by C. Oscar Olson
Nantucket is a place like none other. For more than a century it has been a safe-harbor for the arts, and as a result countless beautiful things have blossomed. Endless views and vistas, celebrated summers, and harsh, unforgiving winters translate into verse, poetry, paintings, prose, and plays. The island has also been a beautiful and iconic backdrop for film.
Jay Craven, award-winning director, writer, and producer, has found inspiration here since his youth. He has always been drawn to the unique spirit of our island. “I love Nantucket for its welcoming embrace of our work,” he says, “It’s a small, tightly knit community, and more than 100 people are drawn into each of our productions.” His name is well-known in the world of film for low-budget, independent, and award-winning productions.
His film, Jack London’s Martin Eden, is ready to be distributed. Filmed entirely on Nantucket Island, the movie premiered at the Nantucket Film Festival—the only film at the 2021 festival that was shot on-island. Audiences will be immersed in the story set at familiar locations like the Jared Coffin House, Thomas Macy House and Warehouse, Quaker Meeting House, Mason’s Hall, the Starbuck mansion at 95 Main Street, and the American Legion Post 82, where island construction coordinator Jacques Zimicki supervised the building of three big sets.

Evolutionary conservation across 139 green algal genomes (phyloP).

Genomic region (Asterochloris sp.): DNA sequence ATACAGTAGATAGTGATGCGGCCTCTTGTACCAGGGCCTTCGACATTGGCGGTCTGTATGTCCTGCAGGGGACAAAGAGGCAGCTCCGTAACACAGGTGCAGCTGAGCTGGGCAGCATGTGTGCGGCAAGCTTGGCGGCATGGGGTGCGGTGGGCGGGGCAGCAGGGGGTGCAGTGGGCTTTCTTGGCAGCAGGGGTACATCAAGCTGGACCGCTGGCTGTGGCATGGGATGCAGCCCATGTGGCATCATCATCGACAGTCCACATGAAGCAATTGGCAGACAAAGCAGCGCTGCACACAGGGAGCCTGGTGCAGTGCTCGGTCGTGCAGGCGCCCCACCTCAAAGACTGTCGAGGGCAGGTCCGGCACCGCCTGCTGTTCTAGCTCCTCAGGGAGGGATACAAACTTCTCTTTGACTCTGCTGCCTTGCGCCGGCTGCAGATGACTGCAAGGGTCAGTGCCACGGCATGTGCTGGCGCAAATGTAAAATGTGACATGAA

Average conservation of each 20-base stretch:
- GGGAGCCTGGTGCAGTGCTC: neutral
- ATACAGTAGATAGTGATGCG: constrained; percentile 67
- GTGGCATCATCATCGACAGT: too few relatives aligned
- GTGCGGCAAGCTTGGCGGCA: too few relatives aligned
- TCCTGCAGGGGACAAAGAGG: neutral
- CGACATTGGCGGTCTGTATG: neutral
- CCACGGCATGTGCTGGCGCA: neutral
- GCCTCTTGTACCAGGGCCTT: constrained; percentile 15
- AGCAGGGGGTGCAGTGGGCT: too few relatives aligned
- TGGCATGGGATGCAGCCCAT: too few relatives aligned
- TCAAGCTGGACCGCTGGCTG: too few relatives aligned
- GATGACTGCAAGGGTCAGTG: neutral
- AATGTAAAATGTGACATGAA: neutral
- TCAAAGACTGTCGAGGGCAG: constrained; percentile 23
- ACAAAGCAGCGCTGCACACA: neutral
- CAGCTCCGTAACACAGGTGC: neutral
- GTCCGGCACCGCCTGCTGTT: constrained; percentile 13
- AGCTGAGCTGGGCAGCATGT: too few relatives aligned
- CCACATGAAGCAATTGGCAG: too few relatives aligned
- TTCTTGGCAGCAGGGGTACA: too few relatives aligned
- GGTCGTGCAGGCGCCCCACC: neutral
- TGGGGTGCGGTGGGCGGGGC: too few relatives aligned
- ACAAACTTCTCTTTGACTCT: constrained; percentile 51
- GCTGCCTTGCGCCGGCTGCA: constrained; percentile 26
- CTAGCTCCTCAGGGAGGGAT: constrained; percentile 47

The story is based on London’s autobiographical novel. Set in 1909, it tells the tale of its namesake: a poor, uneducated man of the sea whose path crosses with that of Ruth Morse, a magnetic and intelligent young woman of means.
This timeless tale of star-crossed lovers reveals timely themes of class differences and impossible love, the tireless pursuit of the American Dream, and the quest for peace in an unpredictable world. “It’s quintessentially American themes,” says Craven, “pursuit of the American Dream, mad love, and the search for your place in an inconstant world.”
Jack London was America’s most popular writer at the turn of the 20th century, author of more than a dozen books, including Call of the Wild and White Fang. His novel Martin Eden inspired Ernest Hemingway, John Steinbeck, Susan Sontag and Upton Sinclair, and many more distinguished authors.
The story told by Nantucket’s raw yet simple setting resonates well with Craven’s approach to filmmaking. “I make films set in earlier periods of New England, so Nantucket is a natural.” This setting also makes sense for his cast and crew. “We’re able to get reasonable prices for off-season dorm housing for our students. They can walk into town from their dorms at the Yacht club, which gives them freedom and the ability to explore the island. It’s a beautiful place, and I like to make films that take viewers into a distinct and beautiful world.”
A longtime Vermonter and co-founder of Kingdom County Productions, alongside his wife, Craven and his family started living in Wellfleet on Cape Cod in 1969. His sister lives in Falmouth, and his brother is a teacher at Nauset Regional High School in Eastham. Craven’s connections to Nantucket and Martha’s Vineyard go back to college summers decades ago, when he fell in love with both islands.
Craven’s cast for Martin Eden includes Andrew Richardson in the title role and Hayley Griffith and Annet Mahendru as Ruth Morse and Lizzie Connolly, respectively. Richardson trained at Carnegie Mellon and London’s Royal Academy of Dramatic Art and Royal Academy of Dance. His credits include eight film and television productions along with theatrical performances of “Taming of the Shrew” and “Othello.”